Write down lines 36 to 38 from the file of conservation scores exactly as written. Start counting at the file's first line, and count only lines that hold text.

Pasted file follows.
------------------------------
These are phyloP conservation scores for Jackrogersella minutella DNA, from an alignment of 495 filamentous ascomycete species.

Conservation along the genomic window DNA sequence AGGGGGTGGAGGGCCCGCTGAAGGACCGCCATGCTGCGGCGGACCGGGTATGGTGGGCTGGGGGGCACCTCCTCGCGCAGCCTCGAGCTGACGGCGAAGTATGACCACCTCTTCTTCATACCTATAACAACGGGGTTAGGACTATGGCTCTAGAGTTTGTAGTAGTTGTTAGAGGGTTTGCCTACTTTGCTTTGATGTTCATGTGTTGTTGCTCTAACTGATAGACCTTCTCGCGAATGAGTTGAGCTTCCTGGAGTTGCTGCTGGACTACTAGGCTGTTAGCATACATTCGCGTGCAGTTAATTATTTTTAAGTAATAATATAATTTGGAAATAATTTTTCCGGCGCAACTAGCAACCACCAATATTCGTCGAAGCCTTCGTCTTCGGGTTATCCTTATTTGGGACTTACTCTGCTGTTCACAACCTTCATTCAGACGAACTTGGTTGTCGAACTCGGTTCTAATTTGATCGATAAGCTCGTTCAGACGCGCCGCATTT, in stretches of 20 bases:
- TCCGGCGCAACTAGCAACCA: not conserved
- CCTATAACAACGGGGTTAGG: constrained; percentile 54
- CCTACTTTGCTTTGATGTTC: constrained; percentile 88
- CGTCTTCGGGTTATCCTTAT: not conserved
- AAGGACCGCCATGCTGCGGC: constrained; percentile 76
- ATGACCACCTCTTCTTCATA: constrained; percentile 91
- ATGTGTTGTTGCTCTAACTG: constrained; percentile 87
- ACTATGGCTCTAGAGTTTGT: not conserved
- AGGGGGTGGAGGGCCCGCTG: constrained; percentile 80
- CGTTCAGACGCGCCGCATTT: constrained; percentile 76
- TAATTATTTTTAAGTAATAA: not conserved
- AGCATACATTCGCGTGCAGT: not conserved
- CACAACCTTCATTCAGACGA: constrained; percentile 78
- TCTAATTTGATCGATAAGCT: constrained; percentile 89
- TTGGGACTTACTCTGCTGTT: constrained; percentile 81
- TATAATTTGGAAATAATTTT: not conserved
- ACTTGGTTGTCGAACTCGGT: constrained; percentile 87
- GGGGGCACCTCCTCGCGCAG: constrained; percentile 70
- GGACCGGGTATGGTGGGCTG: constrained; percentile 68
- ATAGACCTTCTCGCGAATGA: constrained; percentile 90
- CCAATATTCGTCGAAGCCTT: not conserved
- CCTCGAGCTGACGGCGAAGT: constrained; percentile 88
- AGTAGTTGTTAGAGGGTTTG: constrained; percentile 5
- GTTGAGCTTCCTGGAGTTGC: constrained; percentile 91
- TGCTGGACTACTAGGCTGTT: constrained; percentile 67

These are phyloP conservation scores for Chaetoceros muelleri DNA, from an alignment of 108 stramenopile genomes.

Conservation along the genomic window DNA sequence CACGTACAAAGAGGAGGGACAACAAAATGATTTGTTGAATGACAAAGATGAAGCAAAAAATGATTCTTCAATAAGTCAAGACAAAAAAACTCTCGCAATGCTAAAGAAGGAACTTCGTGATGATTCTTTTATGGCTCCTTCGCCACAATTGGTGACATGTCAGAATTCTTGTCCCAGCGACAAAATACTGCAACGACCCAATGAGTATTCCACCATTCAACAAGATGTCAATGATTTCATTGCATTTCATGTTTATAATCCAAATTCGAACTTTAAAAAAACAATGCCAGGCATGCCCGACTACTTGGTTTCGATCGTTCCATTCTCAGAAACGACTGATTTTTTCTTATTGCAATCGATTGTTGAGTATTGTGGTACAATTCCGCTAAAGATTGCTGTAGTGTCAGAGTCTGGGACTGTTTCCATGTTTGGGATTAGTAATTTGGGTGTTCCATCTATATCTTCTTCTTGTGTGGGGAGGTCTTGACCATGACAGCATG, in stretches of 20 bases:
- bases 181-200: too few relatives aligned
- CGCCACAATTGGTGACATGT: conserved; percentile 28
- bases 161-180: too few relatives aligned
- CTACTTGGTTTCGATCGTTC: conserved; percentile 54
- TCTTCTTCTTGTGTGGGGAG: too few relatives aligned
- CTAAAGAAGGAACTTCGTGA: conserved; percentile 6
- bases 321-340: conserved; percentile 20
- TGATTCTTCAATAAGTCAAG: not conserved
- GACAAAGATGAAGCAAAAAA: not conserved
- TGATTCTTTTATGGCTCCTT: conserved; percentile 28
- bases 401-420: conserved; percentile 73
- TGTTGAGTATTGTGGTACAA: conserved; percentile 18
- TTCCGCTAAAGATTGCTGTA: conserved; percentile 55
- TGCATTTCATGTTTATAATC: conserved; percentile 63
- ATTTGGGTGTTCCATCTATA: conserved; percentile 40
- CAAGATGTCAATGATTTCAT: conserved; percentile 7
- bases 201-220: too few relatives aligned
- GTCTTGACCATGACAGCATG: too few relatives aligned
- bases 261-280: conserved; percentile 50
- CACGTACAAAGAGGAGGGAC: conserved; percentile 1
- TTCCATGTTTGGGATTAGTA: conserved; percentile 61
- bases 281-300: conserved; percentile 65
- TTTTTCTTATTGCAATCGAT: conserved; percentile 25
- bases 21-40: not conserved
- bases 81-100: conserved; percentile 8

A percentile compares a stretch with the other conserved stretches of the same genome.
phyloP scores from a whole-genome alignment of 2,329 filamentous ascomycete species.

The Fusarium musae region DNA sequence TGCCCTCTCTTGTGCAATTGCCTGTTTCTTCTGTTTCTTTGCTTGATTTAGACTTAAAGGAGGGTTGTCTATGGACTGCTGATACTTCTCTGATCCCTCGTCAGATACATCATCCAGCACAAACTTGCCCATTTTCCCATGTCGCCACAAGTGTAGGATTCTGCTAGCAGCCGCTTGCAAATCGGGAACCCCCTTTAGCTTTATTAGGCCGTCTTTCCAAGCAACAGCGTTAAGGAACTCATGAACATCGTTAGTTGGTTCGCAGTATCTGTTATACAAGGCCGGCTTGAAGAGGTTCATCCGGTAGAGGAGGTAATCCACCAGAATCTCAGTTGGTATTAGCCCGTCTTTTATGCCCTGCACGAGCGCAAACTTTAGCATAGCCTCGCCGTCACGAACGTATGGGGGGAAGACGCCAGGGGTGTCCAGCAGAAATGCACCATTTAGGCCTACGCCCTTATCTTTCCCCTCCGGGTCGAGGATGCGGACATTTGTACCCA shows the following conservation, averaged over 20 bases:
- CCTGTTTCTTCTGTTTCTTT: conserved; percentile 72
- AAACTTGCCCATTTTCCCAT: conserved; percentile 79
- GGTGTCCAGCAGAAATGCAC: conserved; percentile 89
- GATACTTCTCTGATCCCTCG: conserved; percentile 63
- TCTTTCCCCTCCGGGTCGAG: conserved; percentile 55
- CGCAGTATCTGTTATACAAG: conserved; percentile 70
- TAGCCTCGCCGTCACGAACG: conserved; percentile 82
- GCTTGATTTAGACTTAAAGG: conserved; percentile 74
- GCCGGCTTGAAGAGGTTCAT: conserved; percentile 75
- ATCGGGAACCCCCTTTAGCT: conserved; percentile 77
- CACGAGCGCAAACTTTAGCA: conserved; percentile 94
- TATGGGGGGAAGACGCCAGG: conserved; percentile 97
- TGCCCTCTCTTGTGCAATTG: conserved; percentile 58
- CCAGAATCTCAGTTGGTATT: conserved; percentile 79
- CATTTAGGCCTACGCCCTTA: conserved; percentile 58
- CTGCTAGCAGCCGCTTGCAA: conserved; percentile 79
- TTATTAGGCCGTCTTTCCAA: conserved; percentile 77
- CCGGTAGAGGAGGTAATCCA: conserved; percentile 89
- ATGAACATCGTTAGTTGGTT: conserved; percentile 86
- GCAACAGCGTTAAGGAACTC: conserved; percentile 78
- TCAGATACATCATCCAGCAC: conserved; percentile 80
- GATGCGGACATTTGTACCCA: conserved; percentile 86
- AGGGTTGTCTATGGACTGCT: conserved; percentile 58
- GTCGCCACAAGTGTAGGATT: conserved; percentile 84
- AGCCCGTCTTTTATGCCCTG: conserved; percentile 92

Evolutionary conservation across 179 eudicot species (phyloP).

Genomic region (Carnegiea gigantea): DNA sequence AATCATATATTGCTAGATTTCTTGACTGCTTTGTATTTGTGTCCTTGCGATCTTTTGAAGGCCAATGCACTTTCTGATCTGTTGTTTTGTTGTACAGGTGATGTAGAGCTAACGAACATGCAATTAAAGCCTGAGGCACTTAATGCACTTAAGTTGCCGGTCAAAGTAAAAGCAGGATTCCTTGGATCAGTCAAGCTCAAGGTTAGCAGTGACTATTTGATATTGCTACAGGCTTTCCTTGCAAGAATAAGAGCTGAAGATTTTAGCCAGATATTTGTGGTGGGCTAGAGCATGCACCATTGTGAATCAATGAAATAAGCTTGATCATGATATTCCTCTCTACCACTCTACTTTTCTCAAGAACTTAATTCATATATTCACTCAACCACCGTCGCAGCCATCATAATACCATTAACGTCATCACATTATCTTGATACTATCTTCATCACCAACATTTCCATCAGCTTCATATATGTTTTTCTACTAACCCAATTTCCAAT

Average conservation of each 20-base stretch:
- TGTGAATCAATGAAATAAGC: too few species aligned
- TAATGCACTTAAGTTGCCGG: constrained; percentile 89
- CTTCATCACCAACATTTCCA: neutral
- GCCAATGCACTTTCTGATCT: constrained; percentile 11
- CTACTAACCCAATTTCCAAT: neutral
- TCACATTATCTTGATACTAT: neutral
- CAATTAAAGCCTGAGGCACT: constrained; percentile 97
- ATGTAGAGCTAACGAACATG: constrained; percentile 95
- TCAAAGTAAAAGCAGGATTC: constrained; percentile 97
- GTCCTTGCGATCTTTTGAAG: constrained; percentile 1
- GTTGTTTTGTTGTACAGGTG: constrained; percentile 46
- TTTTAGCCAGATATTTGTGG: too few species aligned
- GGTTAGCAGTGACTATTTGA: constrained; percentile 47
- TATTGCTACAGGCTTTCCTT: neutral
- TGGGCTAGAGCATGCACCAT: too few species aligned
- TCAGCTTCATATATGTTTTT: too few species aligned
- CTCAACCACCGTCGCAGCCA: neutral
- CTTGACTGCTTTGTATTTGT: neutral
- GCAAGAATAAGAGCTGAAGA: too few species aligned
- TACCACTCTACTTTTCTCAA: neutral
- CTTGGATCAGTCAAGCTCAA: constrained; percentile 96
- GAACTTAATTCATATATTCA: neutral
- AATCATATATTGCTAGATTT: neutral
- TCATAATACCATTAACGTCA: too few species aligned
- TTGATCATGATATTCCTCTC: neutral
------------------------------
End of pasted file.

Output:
- bases 321-340: conserved; percentile 20
- TGATTCTTCAATAAGTCAAG: not conserved
- GACAAAGATGAAGCAAAAAA: not conserved